Legal groups advocate to #RaiseTheAge
A coalition of legal and advocacy groups has launched a campaign calling for a major law change to prevent young children from spending time behind bars.
Aboriginal and Torres Strait Islander legal, medical and human rights groups launched the #RaiseTheAge campaign to call on the Australian government to change the laws that are currently seeing children as young as 10 sent to prison for minor offences.
In one year, close to 600 children aged between 10 and 13 were locked up and many more forced to face the justice system. According to the advocacy groups, Aboriginal and Torres Strait Islander children were disproportionately impacted, accounting for 70 per cent of these younger children as a result of “differential treatment”.
Human Rights Law Centre (HRLC) senior lawyer Shahleena Musk said: “If Australian governments were serious about reducing numbers of Aboriginal people being locked away in prisons, they would take the logical step to ensure Aboriginal children are kept out of this cruel, broken system in the first place. Children need care, love and support so they can reach their full potential. Not handcuffs and bars.”
Ms Musk added that too often Indigenous children are “ripped from their homes [and] their families” because of the law. Closing the gap on Indigenous justice outcomes can start with “closing off prisons and police cells for children”, she said.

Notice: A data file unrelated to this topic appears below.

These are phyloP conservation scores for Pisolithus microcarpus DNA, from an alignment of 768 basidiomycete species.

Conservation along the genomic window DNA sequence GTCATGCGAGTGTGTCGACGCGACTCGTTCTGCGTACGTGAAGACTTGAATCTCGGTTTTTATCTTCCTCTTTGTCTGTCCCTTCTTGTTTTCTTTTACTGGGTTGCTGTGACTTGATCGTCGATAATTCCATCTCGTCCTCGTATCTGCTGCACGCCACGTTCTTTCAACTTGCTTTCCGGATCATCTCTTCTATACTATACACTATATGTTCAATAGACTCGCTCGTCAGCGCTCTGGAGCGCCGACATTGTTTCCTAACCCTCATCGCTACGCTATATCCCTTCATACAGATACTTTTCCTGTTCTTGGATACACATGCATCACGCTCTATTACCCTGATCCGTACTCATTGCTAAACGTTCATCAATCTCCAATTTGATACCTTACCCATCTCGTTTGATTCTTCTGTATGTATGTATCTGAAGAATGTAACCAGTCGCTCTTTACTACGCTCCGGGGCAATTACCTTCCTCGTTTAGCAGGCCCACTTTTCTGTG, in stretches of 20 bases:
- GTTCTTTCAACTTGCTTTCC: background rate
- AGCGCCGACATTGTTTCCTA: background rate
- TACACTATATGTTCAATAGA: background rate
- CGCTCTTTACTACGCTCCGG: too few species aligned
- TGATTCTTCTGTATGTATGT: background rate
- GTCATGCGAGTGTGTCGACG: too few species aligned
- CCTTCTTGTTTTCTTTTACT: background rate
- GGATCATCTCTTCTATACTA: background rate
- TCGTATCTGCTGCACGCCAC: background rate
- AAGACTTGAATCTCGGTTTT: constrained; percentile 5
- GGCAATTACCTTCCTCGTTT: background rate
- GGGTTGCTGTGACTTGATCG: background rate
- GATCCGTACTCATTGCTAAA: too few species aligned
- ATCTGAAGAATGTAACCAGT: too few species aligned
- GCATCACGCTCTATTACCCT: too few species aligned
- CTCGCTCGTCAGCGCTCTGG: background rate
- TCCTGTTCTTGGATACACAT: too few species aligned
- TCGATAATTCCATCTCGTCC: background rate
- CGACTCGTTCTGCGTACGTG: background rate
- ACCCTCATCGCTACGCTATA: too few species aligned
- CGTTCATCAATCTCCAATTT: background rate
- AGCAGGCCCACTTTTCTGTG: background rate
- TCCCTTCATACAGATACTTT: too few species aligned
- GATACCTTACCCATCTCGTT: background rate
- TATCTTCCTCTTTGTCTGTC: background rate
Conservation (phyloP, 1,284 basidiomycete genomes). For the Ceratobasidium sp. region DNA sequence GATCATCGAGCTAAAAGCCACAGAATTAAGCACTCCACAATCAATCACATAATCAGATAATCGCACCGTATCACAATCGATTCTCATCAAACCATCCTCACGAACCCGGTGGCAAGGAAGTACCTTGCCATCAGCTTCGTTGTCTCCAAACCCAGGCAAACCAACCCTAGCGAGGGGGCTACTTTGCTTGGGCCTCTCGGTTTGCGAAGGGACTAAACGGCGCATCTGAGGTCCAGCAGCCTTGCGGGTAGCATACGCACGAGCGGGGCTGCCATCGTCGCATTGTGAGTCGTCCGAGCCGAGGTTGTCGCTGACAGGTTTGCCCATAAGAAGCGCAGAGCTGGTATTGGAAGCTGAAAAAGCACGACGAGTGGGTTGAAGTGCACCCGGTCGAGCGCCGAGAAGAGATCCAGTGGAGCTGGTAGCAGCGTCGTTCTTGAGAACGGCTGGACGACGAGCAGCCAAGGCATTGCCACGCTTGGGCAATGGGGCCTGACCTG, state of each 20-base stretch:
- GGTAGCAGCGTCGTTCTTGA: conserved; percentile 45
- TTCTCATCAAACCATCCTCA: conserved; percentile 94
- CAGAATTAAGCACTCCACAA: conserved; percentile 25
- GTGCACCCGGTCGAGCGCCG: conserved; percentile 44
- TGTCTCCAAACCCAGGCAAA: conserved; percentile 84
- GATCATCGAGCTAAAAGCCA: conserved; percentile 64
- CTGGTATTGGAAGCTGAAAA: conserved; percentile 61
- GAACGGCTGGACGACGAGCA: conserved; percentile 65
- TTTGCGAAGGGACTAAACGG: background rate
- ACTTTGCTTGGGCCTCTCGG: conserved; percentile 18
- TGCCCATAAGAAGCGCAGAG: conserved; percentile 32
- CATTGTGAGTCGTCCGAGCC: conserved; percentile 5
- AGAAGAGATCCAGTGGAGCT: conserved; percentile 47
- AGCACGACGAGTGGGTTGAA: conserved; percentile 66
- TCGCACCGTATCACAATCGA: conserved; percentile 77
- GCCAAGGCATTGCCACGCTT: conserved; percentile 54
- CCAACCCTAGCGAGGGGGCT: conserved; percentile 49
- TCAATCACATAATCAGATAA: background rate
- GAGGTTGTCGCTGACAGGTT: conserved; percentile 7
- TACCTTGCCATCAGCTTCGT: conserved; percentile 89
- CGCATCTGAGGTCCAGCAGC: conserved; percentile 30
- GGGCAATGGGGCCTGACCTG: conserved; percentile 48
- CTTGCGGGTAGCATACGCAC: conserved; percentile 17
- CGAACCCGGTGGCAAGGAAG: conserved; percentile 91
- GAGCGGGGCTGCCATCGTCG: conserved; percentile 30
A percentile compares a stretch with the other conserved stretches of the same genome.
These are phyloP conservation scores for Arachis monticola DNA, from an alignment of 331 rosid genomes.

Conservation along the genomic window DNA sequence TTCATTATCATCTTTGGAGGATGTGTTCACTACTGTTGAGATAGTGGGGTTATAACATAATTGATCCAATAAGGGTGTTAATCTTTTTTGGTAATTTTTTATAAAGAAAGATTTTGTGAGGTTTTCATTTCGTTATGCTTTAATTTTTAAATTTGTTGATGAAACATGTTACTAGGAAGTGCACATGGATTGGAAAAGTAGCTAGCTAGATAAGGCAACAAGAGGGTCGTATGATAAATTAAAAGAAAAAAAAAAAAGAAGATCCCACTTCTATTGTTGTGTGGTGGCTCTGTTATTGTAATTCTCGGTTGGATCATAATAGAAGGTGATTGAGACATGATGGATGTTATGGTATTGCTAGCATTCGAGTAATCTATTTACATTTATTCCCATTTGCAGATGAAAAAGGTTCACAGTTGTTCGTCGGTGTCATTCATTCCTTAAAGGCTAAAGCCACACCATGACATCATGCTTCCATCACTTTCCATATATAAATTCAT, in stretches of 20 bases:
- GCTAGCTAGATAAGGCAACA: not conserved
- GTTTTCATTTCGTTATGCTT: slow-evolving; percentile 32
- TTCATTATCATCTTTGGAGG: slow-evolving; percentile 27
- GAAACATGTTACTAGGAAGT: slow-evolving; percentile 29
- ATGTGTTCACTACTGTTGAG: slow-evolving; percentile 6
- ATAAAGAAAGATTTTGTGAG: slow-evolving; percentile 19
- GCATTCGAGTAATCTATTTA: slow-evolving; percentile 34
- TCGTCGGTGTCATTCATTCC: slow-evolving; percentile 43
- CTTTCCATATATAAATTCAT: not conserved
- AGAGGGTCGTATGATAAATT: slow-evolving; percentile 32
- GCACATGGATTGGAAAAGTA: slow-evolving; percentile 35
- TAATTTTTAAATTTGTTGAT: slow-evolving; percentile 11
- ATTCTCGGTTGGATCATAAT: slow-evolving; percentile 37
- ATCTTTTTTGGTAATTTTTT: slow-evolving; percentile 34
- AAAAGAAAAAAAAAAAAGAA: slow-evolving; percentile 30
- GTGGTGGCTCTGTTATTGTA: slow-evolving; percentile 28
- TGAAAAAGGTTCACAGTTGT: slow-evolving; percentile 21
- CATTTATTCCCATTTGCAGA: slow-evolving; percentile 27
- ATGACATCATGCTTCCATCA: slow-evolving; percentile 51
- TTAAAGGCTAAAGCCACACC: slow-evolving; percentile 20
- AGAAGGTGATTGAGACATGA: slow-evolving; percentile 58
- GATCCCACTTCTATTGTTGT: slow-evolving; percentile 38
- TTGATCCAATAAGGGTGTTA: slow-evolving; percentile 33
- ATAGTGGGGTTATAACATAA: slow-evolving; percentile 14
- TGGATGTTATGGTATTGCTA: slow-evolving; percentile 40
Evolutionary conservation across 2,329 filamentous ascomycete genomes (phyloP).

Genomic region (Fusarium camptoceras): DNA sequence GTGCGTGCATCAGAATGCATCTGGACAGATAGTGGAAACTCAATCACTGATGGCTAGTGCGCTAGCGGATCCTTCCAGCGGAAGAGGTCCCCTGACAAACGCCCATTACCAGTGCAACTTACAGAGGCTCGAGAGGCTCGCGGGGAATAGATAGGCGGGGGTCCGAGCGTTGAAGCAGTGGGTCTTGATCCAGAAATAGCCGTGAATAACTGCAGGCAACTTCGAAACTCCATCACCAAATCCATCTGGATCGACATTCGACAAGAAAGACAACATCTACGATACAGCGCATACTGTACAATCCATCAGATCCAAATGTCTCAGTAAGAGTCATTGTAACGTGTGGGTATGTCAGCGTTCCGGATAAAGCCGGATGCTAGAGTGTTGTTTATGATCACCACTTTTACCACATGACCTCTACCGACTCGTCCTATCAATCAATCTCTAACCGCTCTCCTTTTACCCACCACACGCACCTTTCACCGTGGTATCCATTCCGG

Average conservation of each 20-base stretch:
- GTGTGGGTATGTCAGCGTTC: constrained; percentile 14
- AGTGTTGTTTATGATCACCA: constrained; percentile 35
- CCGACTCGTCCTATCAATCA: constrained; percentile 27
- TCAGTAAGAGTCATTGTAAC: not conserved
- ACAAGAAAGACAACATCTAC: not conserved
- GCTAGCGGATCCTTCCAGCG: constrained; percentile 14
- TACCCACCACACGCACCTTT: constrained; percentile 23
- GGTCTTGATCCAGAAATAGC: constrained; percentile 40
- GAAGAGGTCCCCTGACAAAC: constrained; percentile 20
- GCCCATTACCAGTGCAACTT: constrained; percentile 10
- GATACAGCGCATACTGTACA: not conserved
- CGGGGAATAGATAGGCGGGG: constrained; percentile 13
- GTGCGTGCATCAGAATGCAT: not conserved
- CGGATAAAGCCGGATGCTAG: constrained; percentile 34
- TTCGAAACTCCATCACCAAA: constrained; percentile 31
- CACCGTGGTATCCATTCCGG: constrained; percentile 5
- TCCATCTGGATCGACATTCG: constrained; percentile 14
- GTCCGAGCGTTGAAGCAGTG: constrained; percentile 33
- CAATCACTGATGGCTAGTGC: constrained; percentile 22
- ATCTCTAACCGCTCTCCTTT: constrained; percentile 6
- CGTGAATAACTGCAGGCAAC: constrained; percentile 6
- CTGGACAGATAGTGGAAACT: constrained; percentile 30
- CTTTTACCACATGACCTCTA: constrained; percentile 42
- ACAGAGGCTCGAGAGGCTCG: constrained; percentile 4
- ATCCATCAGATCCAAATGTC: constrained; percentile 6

The advocacy groups are calling on the government to change the laws at the Council of Attorneys-General meeting by voting to raise the age of legal responsibility from 10 to 14. The change would bring Australia in line with international child rights law.
Co-chair of National Aboriginal and Torres Strait Islander Legal Services Nerita Wright said governments across the country must commit to raising the age.
“It’s time for governments to reimagine archaic laws that lock children as young as 10 years old up. Raising the age and investing in community-led solutions will drastically improve the course of the lives of children in our communities and provide them with the opportunity to learn and grow with culturally appropriate support,” Ms Wright said.